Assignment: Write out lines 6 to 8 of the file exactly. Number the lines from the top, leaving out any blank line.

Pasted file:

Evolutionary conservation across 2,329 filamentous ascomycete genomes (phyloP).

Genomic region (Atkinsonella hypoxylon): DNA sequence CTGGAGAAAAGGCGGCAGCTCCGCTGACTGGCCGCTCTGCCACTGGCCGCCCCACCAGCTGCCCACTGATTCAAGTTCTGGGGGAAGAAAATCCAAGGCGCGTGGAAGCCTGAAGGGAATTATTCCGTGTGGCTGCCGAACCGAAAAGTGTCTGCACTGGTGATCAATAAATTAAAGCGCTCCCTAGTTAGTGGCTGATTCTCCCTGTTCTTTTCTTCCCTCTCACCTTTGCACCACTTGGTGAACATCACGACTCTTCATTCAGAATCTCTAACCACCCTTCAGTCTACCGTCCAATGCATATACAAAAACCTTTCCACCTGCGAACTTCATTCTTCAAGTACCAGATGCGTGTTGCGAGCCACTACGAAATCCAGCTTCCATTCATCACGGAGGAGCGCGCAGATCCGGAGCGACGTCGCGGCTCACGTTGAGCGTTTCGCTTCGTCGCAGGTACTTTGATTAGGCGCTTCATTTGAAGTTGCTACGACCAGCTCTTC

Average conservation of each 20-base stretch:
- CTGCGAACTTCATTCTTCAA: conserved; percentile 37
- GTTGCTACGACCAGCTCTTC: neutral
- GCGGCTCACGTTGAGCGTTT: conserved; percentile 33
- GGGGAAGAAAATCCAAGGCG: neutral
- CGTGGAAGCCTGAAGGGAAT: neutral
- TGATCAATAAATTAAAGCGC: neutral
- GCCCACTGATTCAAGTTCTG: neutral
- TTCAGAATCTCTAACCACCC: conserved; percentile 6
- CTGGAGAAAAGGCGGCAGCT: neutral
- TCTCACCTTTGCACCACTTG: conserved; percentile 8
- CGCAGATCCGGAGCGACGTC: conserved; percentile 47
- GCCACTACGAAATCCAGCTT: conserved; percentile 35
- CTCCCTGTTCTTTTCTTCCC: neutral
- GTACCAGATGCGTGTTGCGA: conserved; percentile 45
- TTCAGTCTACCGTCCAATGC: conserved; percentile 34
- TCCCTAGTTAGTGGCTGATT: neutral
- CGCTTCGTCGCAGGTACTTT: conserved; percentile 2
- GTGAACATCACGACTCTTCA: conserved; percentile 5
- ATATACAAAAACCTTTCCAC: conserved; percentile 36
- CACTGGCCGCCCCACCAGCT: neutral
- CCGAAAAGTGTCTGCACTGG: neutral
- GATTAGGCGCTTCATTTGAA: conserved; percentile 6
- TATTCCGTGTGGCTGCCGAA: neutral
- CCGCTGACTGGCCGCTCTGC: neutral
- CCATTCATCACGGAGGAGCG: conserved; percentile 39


- GCGGCTCACGTTGAGCGTTT: conserved; percentile 33
- GGGGAAGAAAATCCAAGGCG: neutral
- CGTGGAAGCCTGAAGGGAAT: neutral